Verse 4. The believer knows that he is accepted by God. Even though he comes as a guilty sinner, by faith he knows that God has accepted him. Verse 4 acknowledges God’s sovereign election. Any person who has become a part of the courts of the King, the house of God, or the temple of God (which we interpret to mean the church of God), is there because God has chosen him. Why are some saved and others not? Was it because one was more righteous, more wise, or even more deserving of God’s grace than another? Or is the choice based entirely upon God’s grace and His “mere good pleasure” to choose some to be part of His family? If you are in the family of God, all you can say is, “I am blessed because God chose me to be here.” (Eph. 1:4–5)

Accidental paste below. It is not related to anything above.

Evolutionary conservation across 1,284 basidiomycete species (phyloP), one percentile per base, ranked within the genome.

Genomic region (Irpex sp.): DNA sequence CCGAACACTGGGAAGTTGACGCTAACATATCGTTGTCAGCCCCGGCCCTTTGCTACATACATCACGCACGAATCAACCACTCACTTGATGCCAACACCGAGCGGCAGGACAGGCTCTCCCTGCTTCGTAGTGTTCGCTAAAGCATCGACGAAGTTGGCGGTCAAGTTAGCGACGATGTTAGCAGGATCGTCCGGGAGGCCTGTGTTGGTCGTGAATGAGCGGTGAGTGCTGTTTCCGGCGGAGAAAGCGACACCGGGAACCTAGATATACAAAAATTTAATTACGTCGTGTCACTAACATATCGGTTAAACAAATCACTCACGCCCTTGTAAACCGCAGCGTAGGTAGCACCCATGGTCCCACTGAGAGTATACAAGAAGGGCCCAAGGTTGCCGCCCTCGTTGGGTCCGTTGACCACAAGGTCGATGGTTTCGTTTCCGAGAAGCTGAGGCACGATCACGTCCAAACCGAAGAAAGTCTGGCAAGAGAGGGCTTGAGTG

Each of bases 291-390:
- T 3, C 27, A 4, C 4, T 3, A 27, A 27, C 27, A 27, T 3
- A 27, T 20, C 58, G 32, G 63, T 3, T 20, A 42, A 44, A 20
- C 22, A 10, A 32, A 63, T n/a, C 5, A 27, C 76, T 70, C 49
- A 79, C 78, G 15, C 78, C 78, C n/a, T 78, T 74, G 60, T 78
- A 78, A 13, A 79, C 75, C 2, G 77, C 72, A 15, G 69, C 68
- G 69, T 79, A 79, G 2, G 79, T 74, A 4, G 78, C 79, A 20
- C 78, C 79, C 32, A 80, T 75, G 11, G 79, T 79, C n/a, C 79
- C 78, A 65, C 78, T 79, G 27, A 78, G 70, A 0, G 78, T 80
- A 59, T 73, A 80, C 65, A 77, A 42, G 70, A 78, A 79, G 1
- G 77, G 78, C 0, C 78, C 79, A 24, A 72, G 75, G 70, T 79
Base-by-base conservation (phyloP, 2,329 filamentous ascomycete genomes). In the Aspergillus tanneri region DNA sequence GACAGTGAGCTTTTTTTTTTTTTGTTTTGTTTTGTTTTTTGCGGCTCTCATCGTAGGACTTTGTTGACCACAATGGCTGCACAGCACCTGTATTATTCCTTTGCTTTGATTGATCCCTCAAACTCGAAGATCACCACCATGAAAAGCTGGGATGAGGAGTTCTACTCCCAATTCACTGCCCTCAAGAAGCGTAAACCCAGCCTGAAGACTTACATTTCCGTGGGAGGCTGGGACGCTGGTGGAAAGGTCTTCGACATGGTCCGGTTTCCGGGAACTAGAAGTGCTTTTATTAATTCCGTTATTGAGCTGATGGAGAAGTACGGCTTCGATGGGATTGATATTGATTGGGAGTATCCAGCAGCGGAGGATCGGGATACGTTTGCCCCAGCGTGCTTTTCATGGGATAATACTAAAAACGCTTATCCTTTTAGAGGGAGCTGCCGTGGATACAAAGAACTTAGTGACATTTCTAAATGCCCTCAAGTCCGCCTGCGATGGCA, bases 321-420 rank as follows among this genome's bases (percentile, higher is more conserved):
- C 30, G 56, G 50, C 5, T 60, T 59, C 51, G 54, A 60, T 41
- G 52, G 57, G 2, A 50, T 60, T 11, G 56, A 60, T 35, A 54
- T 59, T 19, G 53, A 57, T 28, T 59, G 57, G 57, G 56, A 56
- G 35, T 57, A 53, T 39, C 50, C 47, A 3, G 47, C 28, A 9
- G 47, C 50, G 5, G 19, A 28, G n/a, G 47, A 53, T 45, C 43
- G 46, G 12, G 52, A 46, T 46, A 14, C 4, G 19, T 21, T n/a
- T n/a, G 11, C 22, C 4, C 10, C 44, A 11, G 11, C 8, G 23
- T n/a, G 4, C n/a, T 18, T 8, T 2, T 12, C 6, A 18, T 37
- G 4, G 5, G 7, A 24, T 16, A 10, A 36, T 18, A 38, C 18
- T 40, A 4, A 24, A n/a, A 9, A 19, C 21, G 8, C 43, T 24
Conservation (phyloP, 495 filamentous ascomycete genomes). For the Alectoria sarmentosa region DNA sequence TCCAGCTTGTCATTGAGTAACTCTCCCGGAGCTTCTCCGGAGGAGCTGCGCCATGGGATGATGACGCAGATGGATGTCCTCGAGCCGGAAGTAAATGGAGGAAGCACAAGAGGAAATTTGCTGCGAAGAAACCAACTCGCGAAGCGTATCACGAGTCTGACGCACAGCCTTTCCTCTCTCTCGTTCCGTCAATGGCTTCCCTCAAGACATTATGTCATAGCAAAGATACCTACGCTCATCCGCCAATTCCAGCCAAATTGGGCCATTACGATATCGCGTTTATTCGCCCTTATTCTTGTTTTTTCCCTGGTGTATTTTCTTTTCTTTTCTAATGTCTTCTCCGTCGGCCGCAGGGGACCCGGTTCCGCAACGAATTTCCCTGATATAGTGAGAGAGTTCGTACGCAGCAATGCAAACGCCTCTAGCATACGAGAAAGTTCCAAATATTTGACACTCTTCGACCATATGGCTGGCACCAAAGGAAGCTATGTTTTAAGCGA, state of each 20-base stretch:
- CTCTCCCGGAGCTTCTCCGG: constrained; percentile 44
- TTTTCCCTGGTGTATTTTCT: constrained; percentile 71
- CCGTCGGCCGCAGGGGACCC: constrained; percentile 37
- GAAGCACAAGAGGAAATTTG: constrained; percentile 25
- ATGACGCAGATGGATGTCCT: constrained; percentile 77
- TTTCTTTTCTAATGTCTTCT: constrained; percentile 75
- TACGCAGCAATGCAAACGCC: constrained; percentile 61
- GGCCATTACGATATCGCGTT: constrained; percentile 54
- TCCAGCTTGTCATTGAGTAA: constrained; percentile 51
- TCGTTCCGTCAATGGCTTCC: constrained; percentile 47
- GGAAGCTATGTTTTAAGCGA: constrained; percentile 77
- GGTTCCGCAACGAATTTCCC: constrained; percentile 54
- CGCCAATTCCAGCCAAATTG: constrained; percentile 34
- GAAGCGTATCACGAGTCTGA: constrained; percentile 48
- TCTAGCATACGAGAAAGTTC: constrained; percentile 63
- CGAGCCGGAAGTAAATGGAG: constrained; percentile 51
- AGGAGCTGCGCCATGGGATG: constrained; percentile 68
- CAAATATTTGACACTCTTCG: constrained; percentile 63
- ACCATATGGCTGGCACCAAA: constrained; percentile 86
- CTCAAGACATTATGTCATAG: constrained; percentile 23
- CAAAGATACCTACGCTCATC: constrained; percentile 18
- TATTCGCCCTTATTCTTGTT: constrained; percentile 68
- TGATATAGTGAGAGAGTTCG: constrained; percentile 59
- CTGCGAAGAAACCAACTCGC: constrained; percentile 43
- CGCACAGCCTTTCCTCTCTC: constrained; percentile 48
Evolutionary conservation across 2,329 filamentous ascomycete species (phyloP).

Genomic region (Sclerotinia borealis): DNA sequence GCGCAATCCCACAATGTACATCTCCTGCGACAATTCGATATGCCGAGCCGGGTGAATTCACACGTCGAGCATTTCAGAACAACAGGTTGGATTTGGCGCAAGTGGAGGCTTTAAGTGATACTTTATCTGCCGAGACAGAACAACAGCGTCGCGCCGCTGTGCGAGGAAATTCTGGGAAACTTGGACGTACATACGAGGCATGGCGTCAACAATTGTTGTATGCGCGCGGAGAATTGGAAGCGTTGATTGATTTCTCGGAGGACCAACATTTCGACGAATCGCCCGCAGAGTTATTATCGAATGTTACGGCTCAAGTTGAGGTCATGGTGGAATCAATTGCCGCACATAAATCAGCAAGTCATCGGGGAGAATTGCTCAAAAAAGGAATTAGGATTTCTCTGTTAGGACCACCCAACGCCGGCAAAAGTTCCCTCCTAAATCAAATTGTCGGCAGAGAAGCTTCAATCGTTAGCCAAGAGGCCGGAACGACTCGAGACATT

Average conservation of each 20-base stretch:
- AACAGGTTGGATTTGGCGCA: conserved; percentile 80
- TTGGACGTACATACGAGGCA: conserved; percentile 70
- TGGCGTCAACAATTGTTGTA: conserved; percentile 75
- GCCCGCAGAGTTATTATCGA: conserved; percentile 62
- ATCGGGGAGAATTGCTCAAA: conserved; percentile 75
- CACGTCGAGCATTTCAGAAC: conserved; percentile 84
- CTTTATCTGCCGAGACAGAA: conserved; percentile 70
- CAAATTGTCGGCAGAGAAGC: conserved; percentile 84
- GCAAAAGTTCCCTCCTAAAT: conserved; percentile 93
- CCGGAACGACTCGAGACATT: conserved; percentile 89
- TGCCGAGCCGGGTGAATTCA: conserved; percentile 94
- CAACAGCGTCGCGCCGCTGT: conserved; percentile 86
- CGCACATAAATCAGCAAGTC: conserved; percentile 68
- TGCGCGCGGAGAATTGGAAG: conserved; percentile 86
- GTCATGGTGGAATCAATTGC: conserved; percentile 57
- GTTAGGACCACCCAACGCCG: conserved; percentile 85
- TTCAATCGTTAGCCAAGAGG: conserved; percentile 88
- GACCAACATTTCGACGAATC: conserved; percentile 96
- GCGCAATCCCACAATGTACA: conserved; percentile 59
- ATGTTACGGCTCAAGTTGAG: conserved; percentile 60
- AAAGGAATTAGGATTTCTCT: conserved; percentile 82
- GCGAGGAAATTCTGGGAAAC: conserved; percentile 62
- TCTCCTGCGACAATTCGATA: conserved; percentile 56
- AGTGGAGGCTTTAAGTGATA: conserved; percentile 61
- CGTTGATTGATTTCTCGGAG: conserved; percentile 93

Verses 5–13. The remainder of the psalm is filled with praise for the mighty works of God in the earth. Just look around you and you will see the works of our sovereign and powerful God. He speaks through His Word, but He also speaks through every element of His creation. God’s hand works in every lightening storm, every wave of the sea, every war fought among men, and in every one of our own experiences. What is He communicating to you through all of these events? If you watch closely and listen carefully, you will discern God’s awesome power and righteous judgments in all of these things. God’s power in nature is a comfort to Christians who trust in Him for salvation.